Growing up in the 1980s in Ireland meant a weekly Saturday morning dose of Make and Do. Within the long programme format of Anything Goes, in ten minutes Mary FitzGerald turned toilet roll holders, cereal boxes and plastic bottles into castles and rockets and thousands of children across Ireland flew off on unexpected journeys to the moon. Looking back, those weekly instalments of how to translate everyday found materials into new objects with new meanings, tenuously stuck together with glitter and imagination and used with joy and enthusiasm, surely laid some sort of foundation of what has become my own understanding of architecture. Architecture as I see it now, is only really found between design and use, making and breaking, it is equal parts glitter and decay.
Alan Meredith, an accomplished designer and maker of things, appears to oscillate – but thankfully not always comfortably – between poetry and pragmatism. He makes and he does, his work a process of make and do. He appears to seek direct forms of involvement and the material and the man appear to participate equally as peers in the process. Of course all participation is potentially enabling but to be poetic for a moment, Meredith seems to enable a material to become a better version of itself as he takes a tree and turns a bowl or forms a chair. His role in Newpark is also an enabling one, albeit more potent, sophisticated and far-reaching. Working with students from the school a socio-spatial timber structure is made and installed, encouraging students directly through design, discussion and making to have a stake in their environment. They help write and rewrite the on-going, developing story of a tree growing and falling, machined into useful timber, forming a form in the mind and on paper, worked, made by hand, assembled and finally used and reused.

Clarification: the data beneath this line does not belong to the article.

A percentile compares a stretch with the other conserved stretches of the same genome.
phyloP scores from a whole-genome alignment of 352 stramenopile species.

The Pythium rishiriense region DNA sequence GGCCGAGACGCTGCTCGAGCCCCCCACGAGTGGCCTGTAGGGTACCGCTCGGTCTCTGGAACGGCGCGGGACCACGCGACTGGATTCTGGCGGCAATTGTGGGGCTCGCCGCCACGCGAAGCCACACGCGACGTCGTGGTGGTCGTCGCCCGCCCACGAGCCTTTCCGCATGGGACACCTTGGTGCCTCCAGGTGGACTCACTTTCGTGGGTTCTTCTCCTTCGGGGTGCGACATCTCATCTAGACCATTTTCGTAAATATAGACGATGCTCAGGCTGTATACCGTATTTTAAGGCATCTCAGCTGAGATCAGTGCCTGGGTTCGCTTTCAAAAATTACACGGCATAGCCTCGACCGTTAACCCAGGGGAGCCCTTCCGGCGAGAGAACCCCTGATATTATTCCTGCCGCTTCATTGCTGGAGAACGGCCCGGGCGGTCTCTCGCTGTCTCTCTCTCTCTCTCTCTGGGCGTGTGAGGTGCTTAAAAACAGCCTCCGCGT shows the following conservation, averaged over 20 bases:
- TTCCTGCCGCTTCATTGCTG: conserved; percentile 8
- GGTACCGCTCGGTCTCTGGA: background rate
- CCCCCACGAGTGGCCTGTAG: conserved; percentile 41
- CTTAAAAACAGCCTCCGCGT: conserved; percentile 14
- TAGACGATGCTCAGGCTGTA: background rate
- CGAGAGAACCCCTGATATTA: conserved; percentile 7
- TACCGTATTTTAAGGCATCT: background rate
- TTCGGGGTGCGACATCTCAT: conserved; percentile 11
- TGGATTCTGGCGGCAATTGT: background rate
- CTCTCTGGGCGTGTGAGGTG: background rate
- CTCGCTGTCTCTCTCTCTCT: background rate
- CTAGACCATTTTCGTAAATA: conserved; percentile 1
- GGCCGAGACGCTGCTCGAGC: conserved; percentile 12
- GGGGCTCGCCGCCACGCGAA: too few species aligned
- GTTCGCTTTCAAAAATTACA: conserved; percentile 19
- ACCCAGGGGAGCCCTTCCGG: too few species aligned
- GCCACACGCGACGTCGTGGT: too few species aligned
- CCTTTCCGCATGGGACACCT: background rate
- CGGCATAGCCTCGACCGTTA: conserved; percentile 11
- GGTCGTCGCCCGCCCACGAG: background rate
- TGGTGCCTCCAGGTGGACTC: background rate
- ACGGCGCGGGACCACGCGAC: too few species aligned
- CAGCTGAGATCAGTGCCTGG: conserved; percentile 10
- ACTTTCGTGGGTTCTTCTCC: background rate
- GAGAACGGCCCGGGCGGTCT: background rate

Meredith’s connection with design and making and his uncommon willingness to truly share these tasks with others makes him rare and a quiet sort of radical. He is by all means an architect who has given these students a voice and a way into understanding how their built world comes about by simply doing what he loves, but not doing it alone. With most people still excluded from decisions about the design and construction of their built world, work is still needed to find new ways to give us old means to reach for that glittery moon. Clearly Meredith has more fuel in reserve and many more journeys to make, and lets hope he himself is enabled to make – and do – them.
This piece was written for Alan Meredith as a contribution to a publication QUADRANGLE, which is being released in late 2016.